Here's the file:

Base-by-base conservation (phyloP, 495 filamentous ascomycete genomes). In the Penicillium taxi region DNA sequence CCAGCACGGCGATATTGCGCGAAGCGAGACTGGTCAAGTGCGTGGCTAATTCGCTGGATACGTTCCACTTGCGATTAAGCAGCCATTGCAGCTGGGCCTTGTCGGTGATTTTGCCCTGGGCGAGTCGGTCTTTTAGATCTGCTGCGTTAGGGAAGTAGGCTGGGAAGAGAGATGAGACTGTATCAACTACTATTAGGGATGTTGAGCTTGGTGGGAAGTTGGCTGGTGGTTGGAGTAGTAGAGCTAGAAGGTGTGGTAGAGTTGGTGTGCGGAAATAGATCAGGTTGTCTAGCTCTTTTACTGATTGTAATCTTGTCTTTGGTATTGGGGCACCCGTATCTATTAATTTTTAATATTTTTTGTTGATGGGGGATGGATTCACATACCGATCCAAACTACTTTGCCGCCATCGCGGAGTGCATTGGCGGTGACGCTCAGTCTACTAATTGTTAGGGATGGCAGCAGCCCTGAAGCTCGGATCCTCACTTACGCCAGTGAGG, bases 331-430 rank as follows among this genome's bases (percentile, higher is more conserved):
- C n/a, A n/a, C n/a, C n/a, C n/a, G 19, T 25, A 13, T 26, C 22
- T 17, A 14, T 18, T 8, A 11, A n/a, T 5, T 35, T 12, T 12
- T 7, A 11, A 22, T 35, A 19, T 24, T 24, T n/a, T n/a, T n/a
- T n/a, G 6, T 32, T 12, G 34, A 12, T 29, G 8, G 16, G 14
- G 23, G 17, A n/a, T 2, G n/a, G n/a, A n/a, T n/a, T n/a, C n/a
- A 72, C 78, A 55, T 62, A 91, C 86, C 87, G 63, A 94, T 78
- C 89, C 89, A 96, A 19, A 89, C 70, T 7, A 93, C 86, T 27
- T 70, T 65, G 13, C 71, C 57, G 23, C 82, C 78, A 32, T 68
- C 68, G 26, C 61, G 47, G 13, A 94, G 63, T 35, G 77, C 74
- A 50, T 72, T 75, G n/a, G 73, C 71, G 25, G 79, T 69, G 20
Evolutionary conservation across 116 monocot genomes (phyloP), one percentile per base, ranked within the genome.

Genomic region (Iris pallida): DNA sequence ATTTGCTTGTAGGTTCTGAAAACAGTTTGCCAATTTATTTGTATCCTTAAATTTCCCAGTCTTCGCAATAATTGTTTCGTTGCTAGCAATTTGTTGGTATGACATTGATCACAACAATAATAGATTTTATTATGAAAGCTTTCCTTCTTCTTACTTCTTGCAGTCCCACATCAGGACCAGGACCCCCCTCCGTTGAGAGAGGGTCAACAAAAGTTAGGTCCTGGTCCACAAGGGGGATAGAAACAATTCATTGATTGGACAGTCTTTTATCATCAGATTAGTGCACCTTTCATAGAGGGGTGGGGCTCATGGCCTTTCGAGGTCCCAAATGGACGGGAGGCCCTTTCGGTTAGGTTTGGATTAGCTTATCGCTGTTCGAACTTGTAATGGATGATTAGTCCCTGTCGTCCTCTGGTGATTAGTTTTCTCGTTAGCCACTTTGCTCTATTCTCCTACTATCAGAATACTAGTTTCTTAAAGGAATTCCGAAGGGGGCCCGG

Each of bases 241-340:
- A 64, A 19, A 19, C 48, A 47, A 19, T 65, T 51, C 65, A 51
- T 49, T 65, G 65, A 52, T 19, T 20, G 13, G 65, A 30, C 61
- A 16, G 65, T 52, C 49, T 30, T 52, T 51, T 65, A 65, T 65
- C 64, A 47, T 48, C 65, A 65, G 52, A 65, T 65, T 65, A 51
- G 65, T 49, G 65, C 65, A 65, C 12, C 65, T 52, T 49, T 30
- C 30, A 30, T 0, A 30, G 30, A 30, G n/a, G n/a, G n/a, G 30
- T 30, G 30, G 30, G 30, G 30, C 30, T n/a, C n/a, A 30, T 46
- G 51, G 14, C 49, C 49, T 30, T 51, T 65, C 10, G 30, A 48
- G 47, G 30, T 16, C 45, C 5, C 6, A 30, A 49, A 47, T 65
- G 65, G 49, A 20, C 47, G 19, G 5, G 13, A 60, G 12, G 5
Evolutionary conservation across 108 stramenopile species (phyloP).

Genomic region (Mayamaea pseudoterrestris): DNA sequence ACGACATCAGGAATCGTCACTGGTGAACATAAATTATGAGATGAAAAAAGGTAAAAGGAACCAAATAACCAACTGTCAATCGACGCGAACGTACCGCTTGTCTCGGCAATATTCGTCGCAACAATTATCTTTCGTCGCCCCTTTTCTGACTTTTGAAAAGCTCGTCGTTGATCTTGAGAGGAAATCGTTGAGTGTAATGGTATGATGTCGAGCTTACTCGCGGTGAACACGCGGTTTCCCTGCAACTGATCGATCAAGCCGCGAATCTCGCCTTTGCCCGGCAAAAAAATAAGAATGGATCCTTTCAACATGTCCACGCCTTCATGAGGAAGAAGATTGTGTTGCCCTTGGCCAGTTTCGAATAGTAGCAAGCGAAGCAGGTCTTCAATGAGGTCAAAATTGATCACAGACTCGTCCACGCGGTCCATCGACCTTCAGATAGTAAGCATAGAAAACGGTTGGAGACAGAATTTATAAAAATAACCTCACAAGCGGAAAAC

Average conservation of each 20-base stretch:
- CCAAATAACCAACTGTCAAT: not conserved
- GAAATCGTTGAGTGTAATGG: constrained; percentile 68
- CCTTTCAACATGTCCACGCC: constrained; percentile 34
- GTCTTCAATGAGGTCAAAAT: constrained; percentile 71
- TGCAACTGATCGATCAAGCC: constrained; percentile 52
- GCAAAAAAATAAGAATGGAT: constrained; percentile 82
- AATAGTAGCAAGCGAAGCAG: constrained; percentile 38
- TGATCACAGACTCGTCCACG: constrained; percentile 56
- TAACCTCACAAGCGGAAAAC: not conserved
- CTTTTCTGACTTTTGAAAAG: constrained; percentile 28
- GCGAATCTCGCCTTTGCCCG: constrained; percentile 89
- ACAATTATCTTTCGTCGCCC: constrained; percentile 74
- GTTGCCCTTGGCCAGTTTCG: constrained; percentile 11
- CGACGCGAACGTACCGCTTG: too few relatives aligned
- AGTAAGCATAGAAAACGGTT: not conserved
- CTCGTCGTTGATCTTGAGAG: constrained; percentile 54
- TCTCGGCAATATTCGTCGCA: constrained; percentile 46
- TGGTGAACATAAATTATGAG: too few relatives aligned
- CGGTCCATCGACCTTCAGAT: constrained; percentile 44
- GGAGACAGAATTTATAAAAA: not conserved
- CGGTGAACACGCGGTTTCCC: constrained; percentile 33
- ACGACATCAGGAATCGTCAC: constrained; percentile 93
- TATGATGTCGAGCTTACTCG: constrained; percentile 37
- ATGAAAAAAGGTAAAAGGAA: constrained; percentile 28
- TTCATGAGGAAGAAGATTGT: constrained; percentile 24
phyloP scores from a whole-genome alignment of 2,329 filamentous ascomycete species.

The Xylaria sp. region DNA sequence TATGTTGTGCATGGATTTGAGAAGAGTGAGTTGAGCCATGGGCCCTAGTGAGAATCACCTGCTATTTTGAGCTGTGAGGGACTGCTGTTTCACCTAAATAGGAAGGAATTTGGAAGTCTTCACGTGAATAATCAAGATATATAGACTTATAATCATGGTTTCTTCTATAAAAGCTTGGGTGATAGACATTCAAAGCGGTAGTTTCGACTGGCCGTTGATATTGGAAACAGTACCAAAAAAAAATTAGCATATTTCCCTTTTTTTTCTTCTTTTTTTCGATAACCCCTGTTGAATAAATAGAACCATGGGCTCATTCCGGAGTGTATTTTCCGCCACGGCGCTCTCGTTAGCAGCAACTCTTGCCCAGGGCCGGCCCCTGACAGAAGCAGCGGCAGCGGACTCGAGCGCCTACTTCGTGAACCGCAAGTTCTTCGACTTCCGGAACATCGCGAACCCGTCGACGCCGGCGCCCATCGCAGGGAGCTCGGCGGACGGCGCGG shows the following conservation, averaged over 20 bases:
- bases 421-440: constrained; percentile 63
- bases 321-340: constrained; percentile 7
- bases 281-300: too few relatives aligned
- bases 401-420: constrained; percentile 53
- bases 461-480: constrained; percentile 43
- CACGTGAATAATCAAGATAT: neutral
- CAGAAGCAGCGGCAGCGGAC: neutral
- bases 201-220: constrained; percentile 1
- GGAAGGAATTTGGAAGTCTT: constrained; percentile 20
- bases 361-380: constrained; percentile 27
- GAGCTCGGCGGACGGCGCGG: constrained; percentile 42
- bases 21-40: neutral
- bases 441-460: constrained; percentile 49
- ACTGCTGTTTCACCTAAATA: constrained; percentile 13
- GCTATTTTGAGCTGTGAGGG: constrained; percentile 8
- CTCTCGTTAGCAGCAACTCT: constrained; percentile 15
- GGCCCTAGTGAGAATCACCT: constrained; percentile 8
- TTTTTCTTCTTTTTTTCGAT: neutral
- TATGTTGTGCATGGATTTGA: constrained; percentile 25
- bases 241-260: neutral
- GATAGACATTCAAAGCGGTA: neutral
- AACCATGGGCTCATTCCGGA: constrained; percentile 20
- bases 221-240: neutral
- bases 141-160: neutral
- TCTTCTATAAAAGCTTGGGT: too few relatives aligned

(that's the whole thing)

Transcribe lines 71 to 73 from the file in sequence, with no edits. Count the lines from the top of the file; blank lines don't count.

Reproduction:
- GGCCCTAGTGAGAATCACCT: constrained; percentile 8
- TTTTTCTTCTTTTTTTCGAT: neutral
- TATGTTGTGCATGGATTTGA: constrained; percentile 25